How did Jim Lane die? Fort worth ‘visionary’ cause of death explained

Jim Lane, a former councilman and defense counsel for Aaron Dean, passed away at the age of 79. Let’s see how did Fort worth ‘visionary’ Jim Lane die and Jim Lane cause of death in detail.

How did Jim Lane die?

Jim Lane, one of the defense lawyers for former Fort Worth police officer Aaron Dean, who is accused of killing Atatiana Jefferson by shooting her, has passed away.

A day before the jury selection phase of Aaron Dean’s trial was scheduled to start, Jim Lane, who represented Dean, passed away early on Sunday.

Jim Lane Cause of death

The week before Thanksgiving, Lane reportedly fell and injured himself. Just before he passed away on Sunday, Lane was hospitalized and then transferred to hospice care.

Jim Lane cause of death was not disclosed yet. There are no information available about Jim Lane cause of death.

Medico topics have been trying to reach out to the family and relatives for comment on the incident. So far no responses have been received. We will update the page once enough information is available. More information on Jim Lane cause of death will be added soon.

Who was Jim Lane?

Lane was born in Uvalde but spent a lot of his time visiting family in Tarrant County, according to the Fort Worth Star-Telegram.

Baylor University awarded Lane with a law degree after he completed his undergraduate studies at Texas Christian University.

Jim Lane, wife Janet and son Jake.

(Paul Moseley Star-Telegram archives)

According to his website, Lane had been a captain in the U.S. Army’s Judge Advocate General Corps and had practiced law for many years in Texas.

A criminal defense attorney with a Tarrant County office, Lane also handled personal injury cases, aviation pilot FAA enforcement proceedings, and military court martial defense.

After Graduation

Lane briefly studied aviation law at Southern Methodist University after receiving his degree from Baylor before being drafted.

Lane received a notice for a new assignment after some time spent defending service members convicted of drug offenses as a military attorney: to defend Sgt. Charles Edward Hutto and other troops were accused of participating in My Lai.

Roy Oliver (centre), is listening to Jim Lane (left) and Miles Brissette, his defense counsel. 
(Staff Photographer Rose Baca)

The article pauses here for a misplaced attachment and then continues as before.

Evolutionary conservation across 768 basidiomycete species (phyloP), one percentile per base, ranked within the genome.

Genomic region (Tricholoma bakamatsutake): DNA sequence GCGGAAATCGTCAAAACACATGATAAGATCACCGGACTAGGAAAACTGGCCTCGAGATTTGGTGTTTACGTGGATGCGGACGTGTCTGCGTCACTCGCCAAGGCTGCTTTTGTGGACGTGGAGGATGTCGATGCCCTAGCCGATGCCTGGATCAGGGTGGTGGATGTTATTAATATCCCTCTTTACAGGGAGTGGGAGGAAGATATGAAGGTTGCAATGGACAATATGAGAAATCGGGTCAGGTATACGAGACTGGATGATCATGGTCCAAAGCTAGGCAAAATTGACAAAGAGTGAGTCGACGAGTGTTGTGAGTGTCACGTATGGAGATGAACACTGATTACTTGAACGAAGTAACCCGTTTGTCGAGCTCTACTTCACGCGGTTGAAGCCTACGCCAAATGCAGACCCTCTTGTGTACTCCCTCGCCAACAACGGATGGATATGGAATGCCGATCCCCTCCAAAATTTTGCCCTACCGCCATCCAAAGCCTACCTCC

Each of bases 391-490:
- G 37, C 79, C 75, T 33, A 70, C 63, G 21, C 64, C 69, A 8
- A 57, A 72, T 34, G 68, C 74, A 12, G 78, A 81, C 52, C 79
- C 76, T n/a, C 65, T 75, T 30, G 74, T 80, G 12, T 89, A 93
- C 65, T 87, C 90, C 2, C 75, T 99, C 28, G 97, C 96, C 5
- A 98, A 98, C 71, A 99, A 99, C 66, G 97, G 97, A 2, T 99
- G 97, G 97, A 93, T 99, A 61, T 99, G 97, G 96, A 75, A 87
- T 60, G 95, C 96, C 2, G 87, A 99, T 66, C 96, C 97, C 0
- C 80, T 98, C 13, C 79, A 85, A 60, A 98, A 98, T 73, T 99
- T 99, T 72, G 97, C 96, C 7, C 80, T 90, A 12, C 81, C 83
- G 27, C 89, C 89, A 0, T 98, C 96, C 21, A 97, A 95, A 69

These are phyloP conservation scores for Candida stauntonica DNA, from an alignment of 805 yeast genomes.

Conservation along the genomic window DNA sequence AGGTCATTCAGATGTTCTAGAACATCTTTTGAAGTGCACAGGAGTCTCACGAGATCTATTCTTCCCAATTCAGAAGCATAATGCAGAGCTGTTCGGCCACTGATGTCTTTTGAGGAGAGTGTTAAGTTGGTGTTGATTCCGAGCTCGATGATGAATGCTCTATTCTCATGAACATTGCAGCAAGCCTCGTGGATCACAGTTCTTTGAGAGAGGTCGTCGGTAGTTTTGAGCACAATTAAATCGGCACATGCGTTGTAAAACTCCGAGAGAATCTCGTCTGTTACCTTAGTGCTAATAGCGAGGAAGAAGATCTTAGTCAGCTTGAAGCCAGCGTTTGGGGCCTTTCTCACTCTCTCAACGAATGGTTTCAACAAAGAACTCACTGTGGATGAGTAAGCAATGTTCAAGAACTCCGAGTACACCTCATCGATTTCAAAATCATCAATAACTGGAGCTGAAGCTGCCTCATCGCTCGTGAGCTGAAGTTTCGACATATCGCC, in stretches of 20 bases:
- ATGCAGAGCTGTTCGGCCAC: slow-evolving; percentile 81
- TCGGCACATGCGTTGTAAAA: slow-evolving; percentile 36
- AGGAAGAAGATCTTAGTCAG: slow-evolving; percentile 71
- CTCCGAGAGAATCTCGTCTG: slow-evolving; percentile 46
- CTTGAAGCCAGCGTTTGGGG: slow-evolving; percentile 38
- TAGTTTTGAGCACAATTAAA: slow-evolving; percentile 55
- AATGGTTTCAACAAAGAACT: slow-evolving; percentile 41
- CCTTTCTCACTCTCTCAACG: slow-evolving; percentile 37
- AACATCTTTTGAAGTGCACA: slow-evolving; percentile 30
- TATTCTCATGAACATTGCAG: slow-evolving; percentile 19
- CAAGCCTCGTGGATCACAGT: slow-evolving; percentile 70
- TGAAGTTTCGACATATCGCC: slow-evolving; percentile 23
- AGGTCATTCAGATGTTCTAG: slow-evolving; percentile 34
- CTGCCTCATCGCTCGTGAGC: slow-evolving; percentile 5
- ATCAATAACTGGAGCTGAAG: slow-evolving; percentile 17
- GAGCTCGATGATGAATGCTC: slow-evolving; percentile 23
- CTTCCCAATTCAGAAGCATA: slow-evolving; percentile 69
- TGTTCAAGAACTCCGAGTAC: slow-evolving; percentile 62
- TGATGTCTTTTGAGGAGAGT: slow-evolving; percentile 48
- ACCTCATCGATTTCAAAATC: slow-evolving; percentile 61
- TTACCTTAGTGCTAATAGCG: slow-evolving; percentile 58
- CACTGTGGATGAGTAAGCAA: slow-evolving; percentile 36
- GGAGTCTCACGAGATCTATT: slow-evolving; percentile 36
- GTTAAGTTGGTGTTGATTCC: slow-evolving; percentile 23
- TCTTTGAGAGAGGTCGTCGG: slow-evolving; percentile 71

Board Secretary

Former Fort Worth City Councilman Lane made an unsuccessful run for mayor. 

He was chosen to serve as secretary for the years 2019 through 2020 after being elected to the  Tarrant Regional Water District board in 2006.

He worked to promote Fort Worth, particularly the Stockyards where he created the Longhorn Cattle Drive while serving on numerous boards and committees.

Lane’s own firm

When Lane was a 24-year-old lawyer serving in the U.S. Army, he first gained notoriety by defending soldiers who had been implicated in the slaughter at My Lai.

He went home three years later to practice law after obtaining an acquittal for his clients. He chose to live and work on the city’s north side and established a legal firm there.

Aaron Dean case

Most recently, Lane led the defense team for Aaron Dean, the policeman charged with killing Atatiana Jefferson.

Dean is accused of murder in connection with the shooting death of Atatiana Jefferson in October 2019.

28-year-old Jefferson was staying at her mother’s house when a neighbor reported that the door was open and the lights were on.

According to the authorities, Dean did not identify himself as a police officer before fatally shooting Jefferson, who was playing video games with her 8-year-old nephew when she heard noises outside the house and decided to arm herself.

Another extension

Jury selection for Dean’s trial was scheduled to start on Monday after several delays, one of which was partially brought on by Lane’s ill health.

It’s unknown whether state District Judge George Gallagher, who is presiding over the trial, will issue a further extension or how Lane’s passing will affect the trial’s timeline.

The prior case’s State District Judge David Hagerman expressed frustration with the continued holdups and gave Dean’s defense team the go-ahead to represent the former officer with or without Lane.

“I do believe the judge will give defense a continuance to regroup, do some reassignments and to see if they want to bring on another attorney to assist,” Former Prosecutor Baston said.

Public Office

In 1978, he launched his first run for public office, losing to a rival for the state Senate. He made another unsuccessful attempt in 1982, lost again in 1989 when he ran for Congress, and then succeeded in 1993 when he was elected to the Fort Worth City Council.

He remained there until 2005 when he made the decision not to run for office again. At City Hall, where he frequently attempted to serve as a mediator but was never hesitant to confront someone, his cowboy hat, cowboy boots, and cowboy-cut suits were recognizable brand elements.